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2021 NFL Draft: Here’s why Bengals influenced Eagles to move down six spots to No. 12 overall, per report

Getty’s Jamie Schwaberow

The Philadelphia Eagles held prime real estate in the 2021 NFL Draft with the No. 6 pick, positioned to snag one of the top three wide receivers available. Then, in a matter of minutes after the Miami Dolphins traded down from No. 3 to No. 12, the Eagles found themselves acquiring the No. 12 selection. 

Philadelphia traded back six spots in the NFL Draft with Miami and received a 2022 first-round pick in the process, leaving the city confused why the Eagles wouldn’t just stay at No. 6 and select one of the top three wide receivers in Ja’Marr Chase, DeVonta Smith, or Jaylen Waddle (or get more creative and select tight end Kyle Pitts). 

Sports Illustrated’s Albert Breer revealed why the Eagles decided to trade back from that No. 6 spot in the first place. Eagles general manager Howie Roseman was convinced the Cincinnati Bengals were going to draft the wide receiver they really wanted at No. 5 — the spot right before the Eagles were to pick. 

“And with the Eagles believing there is a pretty good chance the Bengals will take LSU’s Ja’Marr Chase at five,” Breer wrote,”Philly felt comfortable with the difference in talent between six and 12 — and also operated with the knowledge that it’d be hard to get a future first (this being Miami’s slotted No. 1 in 2022) in exchange for moving down closer to the draft, particularly if it looked like the top four picks would be QBs.”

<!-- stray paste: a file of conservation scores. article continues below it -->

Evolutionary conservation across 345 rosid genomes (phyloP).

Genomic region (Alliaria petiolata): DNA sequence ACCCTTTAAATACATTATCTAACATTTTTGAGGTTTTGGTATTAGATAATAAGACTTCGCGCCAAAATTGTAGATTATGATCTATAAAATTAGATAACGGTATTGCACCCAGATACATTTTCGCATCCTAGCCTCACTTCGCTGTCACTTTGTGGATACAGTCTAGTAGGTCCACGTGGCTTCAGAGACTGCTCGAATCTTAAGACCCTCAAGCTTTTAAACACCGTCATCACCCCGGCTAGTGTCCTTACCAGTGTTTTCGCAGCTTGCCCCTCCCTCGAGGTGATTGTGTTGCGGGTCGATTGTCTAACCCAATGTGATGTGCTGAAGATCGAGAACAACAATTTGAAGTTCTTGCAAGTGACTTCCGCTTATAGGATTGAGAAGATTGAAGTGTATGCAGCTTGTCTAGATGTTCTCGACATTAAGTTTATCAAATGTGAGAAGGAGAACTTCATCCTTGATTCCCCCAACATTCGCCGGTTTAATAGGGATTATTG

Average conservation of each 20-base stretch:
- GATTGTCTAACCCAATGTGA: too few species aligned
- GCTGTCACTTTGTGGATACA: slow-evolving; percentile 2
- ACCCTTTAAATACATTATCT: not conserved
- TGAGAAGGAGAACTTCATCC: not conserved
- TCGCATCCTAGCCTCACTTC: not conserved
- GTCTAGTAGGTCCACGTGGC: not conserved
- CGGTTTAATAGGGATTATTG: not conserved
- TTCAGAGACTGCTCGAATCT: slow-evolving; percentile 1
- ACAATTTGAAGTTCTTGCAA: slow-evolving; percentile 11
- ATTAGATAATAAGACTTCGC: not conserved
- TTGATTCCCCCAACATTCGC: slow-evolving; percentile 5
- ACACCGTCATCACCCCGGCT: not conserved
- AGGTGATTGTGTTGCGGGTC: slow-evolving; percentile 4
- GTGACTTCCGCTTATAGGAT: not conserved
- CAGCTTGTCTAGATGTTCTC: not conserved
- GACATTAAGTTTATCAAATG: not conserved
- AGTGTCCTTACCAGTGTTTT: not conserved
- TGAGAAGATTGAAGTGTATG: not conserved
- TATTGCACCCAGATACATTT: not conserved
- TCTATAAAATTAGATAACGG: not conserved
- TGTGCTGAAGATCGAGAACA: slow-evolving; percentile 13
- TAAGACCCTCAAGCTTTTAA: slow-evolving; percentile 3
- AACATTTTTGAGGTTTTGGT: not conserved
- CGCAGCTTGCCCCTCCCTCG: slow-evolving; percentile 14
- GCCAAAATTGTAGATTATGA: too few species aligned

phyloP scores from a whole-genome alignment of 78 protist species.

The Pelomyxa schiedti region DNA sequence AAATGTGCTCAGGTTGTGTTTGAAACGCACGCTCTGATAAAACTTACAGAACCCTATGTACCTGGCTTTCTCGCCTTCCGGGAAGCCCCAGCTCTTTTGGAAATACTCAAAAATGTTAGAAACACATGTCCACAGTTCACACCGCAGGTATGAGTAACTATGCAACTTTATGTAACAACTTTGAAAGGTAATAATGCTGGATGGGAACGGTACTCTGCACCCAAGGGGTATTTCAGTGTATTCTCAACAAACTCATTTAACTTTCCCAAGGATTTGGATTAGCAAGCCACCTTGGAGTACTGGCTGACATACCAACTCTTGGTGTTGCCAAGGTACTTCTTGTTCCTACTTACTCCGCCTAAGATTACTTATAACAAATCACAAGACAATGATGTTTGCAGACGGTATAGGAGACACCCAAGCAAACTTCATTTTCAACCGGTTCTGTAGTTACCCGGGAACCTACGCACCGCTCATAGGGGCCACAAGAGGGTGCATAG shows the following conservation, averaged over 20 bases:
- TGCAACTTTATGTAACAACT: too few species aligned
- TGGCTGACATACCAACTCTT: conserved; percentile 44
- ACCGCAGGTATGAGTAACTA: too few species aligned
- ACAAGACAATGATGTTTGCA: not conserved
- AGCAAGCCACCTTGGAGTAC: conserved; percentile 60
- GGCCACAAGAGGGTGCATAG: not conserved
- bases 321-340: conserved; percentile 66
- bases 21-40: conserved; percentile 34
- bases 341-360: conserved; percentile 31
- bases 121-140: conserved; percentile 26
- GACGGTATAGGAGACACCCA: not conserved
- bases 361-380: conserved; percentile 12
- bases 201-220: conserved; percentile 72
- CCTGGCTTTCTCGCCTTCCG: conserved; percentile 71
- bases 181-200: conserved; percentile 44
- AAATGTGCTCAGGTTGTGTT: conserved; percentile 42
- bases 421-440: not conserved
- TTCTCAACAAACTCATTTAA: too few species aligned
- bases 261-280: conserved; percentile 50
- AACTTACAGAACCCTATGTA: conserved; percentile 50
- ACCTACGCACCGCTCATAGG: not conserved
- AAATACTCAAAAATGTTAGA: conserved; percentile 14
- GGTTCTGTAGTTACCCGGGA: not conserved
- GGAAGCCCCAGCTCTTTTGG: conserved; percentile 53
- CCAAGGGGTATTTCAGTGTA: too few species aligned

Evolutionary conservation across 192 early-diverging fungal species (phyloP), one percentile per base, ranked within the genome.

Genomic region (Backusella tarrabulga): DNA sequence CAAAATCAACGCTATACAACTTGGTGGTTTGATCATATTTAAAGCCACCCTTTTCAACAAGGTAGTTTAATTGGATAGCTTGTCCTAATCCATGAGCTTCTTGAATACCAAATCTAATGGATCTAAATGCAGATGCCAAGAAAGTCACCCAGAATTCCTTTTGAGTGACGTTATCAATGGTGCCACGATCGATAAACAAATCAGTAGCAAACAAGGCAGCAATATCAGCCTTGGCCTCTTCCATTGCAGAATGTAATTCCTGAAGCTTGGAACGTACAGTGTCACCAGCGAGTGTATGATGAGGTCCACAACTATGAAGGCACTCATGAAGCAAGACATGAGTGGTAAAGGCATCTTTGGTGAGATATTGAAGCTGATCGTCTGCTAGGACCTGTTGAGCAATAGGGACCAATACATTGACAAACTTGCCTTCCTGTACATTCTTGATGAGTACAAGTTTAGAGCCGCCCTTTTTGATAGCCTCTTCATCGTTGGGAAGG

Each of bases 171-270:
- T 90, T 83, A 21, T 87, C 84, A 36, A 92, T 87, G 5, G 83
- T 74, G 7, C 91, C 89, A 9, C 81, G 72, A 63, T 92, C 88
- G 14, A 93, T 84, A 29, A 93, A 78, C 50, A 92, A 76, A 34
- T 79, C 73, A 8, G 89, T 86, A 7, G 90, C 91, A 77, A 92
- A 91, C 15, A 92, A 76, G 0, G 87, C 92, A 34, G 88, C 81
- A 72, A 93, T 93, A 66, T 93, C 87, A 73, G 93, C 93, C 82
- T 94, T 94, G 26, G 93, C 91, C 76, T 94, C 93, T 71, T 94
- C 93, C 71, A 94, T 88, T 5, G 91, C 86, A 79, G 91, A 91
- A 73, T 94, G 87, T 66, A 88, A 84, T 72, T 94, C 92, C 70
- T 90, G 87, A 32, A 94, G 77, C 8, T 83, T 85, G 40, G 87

While it appears Chase was the Eagles’ primary target at No. 6, Roseman seemed convinced the Bengals would take him at five as the first non-quarterback off the board — instead of Cincinnati taking offensive lineman Penei Sewell. Trading down from No. 6 to No. 12 allows the Eagles to reset and still find a playmaker in the process.

Philadelphia is banking on another quarterback being selected in the top 10, which would be a maximum of five quarterbacks taken in the top 10 spots (assuming the top four picks are quarterbacks). Offensive lineman Rashawn Slater, cornerback Patrick Surtain II, and linebacker Micah Parsons could also be selected before the Eagles pick at No. 12. That’s nine picks — including the Chase to Bengals report — leaving two more selections before Philadelphia picks at No. 12. Smith and Waddle could be taken before then, but the Eagles could have the one playmaker remaining between Smith, Chase, and Pitts — still getting the playmaker they would have taken at No. 6 and acquiring more draft assets in the process.

If the Eagles do end up with one of the top wide receivers (or Pitts) at No. 12, the trade is a win for Roseman and the Eagles’ front office.




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